The government has charged the opposition leader with treason and silenced independent media as strongman Hun Sen tries to hold on to power. But its actions reflect a broader dynamic
Cambodia’s Hun Sen is one of the world’s longest standing leaders. His party has been happy to hold elections as long as it knows it is going to win, and to embrace underhand tactics or outright force when things don’t go quite as planned. Another poll looms next year and, after more than three decades in his post, the prime minister and former Khmer Rouge commander says he has decided to continue for 10 more years to ensure stability.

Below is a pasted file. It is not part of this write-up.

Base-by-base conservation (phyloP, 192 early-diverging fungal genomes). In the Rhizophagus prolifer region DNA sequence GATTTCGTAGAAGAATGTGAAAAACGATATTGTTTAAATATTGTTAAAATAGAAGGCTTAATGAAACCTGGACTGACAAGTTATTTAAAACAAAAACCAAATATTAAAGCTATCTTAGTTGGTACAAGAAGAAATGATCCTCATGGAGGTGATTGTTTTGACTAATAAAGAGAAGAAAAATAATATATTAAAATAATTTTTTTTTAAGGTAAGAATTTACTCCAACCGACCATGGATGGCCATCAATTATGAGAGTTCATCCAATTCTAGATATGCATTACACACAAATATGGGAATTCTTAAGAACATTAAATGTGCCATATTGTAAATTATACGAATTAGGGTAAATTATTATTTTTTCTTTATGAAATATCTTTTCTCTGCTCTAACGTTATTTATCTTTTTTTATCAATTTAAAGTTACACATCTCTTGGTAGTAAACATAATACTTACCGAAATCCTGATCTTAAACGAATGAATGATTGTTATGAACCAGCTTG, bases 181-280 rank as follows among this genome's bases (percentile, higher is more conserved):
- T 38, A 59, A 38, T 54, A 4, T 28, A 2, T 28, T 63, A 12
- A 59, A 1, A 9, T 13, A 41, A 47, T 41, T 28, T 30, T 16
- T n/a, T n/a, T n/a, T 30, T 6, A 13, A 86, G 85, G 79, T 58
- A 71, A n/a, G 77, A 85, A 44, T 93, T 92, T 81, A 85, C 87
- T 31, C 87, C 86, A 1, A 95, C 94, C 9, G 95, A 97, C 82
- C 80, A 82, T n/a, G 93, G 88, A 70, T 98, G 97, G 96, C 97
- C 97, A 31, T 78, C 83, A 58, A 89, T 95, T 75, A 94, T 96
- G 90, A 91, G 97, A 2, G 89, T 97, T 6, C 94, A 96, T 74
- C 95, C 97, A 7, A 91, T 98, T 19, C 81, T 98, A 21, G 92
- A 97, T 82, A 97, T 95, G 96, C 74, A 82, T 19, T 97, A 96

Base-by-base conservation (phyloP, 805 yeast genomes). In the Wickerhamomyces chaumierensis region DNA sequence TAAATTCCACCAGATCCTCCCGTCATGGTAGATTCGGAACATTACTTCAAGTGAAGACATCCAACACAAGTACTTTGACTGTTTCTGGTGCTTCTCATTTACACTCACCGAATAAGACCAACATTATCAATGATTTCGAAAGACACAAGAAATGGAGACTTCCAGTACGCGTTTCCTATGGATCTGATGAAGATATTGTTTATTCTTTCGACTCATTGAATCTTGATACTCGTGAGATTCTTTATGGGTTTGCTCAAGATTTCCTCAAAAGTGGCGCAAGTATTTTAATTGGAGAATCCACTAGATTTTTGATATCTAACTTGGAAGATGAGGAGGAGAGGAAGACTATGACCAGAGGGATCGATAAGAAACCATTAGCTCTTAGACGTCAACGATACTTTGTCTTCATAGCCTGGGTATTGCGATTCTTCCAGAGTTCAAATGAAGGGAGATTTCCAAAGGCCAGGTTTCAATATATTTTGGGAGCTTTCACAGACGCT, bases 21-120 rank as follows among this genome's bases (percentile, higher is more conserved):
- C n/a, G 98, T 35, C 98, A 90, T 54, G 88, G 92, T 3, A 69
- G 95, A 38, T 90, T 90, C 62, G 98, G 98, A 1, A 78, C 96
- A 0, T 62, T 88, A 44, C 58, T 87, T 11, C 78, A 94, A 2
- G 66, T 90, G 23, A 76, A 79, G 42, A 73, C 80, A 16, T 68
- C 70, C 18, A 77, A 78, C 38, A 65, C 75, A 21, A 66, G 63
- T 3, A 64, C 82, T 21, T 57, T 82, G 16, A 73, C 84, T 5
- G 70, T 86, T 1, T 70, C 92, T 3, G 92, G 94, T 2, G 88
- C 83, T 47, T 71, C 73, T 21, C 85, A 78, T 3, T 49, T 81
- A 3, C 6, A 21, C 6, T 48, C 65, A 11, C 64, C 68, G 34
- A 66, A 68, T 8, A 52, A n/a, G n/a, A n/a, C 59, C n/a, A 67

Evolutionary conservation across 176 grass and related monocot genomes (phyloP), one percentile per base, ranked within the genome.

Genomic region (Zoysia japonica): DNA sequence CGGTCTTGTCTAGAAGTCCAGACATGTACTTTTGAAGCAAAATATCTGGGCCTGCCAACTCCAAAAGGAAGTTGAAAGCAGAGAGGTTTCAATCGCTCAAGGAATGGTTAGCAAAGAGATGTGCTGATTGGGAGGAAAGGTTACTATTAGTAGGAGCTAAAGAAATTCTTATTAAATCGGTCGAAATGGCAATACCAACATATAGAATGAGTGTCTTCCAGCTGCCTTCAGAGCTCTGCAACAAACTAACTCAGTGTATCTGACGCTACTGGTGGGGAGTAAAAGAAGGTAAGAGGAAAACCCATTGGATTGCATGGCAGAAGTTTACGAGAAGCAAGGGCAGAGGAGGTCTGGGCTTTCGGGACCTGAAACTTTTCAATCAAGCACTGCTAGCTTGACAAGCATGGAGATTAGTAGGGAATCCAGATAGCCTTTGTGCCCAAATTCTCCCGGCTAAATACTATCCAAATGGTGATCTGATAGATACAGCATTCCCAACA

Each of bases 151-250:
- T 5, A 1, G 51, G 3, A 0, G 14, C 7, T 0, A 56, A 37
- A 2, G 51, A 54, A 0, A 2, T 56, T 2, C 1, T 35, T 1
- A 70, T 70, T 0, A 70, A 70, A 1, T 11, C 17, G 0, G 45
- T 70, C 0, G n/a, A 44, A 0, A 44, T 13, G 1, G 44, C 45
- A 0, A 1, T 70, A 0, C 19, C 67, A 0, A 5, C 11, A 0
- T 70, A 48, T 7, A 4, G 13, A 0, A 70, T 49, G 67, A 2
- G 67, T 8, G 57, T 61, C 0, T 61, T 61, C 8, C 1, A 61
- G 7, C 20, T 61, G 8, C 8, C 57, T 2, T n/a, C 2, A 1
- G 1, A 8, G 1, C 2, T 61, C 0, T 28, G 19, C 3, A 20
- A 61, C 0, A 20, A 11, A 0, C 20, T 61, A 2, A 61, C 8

Voters seem less keen on his unending tenure – and the Cambodian People’s Party knows it. A gradual expansion of space for civil society, activism and political activity went into reverse after the opposition united and did better than expected in 2013’s poll. The process accelerated last year as the CPP grew more nervous. It suffered again in this year’s local elections. It has overseen strong growth and reduced inequality. But there is widespread anger over rampant corruption and land grabs. An overwhelmingly young and increasingly urban population, more knowledgeable and sophisticated than their parents thanks to city life, social media and travel, feel they owe the government little.